When trailing, always stay alert, go slow, stay quiet, and watch ahead.  The deer may still be alive and you may spot it ahead of you.
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Offline propredator

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tracking
« Reply #5 on: December 20, 2003, 08:56:07 AM »
If i have to track and the blood trail gets light i will drag my foot accross the ground and make a 2 foot skid mark were ever i find the last drop and proceed slowly looking for the next drop.That way i always have a referrence point to come back to.
 What really stinks is when one heads out across a grassy field and dont bleed much,talk about the hardest place to track.
 I tracked a deer last year for 6 hours befoe i found him,he hadnt gone too terrible far but it was hard tracken across the grassy field.
 This year i arrowed a buck but it was hit high and the arrow only penatrated half way.He was up hill from me when i made the shot.I didnt think i would ever find any blood when he ran off,but to my surprise he bleed good for a spell,the arrow fell out(retractable blades) and he clotted up and quit bleeding.It was a 40 acre patch of dense woods of small trees and rabbit bryers.I looked the intire area for 5 hours and had to give up.
 The next day i went in on foot with the bow doing a slow still hunt stalk.
Well a buck came by and i had to do a little foot work to find a good shooting lane flanking him,at 30 yards i grunted and he stopped and i put one through him,he made it 30 yards and fell over.He looked a lot like the other buck but i didnt figure he was the same one.
 When i guted him a noticed a big blood clot in him.When i skinned him out later i then realized he had 2 holes on one side and one hole on the other.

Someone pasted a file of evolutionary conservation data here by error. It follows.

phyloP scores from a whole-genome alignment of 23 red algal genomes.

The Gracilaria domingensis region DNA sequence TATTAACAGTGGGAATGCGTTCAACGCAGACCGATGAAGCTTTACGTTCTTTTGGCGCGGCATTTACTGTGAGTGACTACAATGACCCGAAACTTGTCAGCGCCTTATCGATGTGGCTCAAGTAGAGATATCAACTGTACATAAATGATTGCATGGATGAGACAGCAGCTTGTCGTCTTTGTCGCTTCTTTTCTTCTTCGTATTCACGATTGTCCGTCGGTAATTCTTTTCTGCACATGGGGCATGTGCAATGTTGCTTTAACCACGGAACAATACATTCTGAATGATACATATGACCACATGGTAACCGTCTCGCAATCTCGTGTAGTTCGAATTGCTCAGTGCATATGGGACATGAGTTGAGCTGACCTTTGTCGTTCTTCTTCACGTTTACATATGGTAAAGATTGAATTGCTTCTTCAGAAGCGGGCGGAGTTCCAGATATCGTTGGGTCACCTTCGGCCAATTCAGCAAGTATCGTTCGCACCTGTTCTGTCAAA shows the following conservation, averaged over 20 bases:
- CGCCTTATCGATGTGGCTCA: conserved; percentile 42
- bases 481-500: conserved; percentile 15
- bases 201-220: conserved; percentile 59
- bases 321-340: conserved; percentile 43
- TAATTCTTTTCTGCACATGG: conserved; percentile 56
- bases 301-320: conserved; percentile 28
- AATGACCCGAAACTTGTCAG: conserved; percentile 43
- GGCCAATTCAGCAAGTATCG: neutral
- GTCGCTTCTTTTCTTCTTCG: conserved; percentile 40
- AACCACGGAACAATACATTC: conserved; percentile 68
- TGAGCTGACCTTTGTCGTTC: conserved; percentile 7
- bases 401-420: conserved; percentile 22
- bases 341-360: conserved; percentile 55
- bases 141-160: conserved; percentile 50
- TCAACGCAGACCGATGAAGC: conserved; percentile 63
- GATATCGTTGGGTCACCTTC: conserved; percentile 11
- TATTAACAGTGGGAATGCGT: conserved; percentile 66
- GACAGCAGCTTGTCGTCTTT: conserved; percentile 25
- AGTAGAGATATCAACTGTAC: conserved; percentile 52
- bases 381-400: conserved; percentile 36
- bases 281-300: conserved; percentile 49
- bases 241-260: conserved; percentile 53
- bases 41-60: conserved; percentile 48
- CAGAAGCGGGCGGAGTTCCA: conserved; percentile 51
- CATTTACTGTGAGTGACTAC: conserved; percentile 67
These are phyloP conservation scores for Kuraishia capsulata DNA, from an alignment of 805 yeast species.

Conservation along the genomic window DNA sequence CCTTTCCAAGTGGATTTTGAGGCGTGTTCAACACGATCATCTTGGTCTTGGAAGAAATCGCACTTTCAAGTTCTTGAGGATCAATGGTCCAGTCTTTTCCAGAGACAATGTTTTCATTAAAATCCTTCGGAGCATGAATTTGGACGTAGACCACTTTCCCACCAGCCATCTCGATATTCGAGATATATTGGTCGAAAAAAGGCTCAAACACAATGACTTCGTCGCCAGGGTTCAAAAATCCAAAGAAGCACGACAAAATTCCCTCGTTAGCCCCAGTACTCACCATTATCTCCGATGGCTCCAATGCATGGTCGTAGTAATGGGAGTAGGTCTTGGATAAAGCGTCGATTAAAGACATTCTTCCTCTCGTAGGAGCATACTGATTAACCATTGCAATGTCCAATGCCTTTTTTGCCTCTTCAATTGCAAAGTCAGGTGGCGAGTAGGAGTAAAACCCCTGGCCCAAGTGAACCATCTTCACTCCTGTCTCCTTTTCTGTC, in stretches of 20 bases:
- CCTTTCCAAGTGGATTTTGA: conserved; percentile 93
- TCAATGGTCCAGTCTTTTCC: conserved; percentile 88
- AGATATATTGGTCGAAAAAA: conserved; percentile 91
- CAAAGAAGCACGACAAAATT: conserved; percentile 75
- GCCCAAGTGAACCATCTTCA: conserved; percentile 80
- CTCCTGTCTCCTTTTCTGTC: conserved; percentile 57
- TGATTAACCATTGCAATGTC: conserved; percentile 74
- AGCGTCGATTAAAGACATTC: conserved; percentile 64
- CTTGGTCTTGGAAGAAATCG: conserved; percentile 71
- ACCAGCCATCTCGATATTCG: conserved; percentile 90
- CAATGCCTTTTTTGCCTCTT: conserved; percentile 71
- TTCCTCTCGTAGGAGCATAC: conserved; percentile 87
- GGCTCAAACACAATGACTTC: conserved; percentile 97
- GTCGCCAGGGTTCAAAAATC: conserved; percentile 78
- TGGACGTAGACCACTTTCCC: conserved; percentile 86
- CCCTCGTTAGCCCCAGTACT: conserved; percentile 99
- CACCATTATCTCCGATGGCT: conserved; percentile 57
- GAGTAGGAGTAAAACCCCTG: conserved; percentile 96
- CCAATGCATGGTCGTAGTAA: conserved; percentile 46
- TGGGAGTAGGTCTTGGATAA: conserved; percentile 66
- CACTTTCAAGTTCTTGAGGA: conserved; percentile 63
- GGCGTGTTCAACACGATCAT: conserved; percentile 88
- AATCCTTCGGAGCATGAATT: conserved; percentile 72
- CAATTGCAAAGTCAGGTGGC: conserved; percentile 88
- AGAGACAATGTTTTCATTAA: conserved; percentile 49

It was the same deer i had shot the day before.The arrow from the first shot had some how missed the lungs and hit the backbone but hadnot stuck in it.Aint too often ya get a second chance on the same deer.
 Wasnt no wonder i could not find him that day i was tracking him,he wasnt dead.

Offline john

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« Reply #6 on: October 06, 2004, 08:37:07 AM »
ok this may seem hard to believe,,, but in 40years of hunting i've never lost a deer. this has little to do with my tracking skills however.it reflects the fact that i'm such a lousy shot i don't shoot them unless i'm right on top of them.

Offline Big58cal

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« Reply #7 on: October 06, 2004, 10:13:03 PM »
That's doing really good John.  I've only lost 2.  One was because rain washed the blood trail away on me (since that day, I don't bowhunt in the rain anymore).  The other was because of limbs deflecting my bullets!  The 3rd time I shot at the deer, he was a little over 100 yds away, and I hit him through the upper, meaty part of the neck.  Followed the blood trail on that for about 1.5 miles before I finally lost it.  The good thing is that another guy shot the deer a couple of days later.  He said that the wound from my bullet was starting to heal, so I hadn't caused too much damage.
The only purpose of bread is to hold meat!

John Andrews Is My Hero!

In all seriousness, the Marlin is a great rifle, too. I own a Model 60, one of the best rifles ever made.
Brownings are nice, but in terms of quality AND accuarcy AND ruggedness, it's hard to beat the Marlin.
California sucks that's it.

Offline John Andrews

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« Reply #8 on: November 05, 2004, 10:47:50 AM »
Big58cal makes a good point about the neck shots. An old time bowhunter relative of mine always preached neck shots and claimed he never crippled a deer. I honestly believed him. Ol' Earl killed a lot of deer and was one of the best shots I have had the pleasure of knowing. Ol' Earl is now too old to hunt, but still could but an arrow through a deer's neck.
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Offline Lopalong

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« Reply #9 on: November 12, 2004, 09:58:46 PM »
Carry a spray bottle filled with peroxide.  When you get to "last blood" spray the surrounding area.  The peroxide will cause any blood to bubble, thus helping you locate those sometimes hard to see single drops.  :)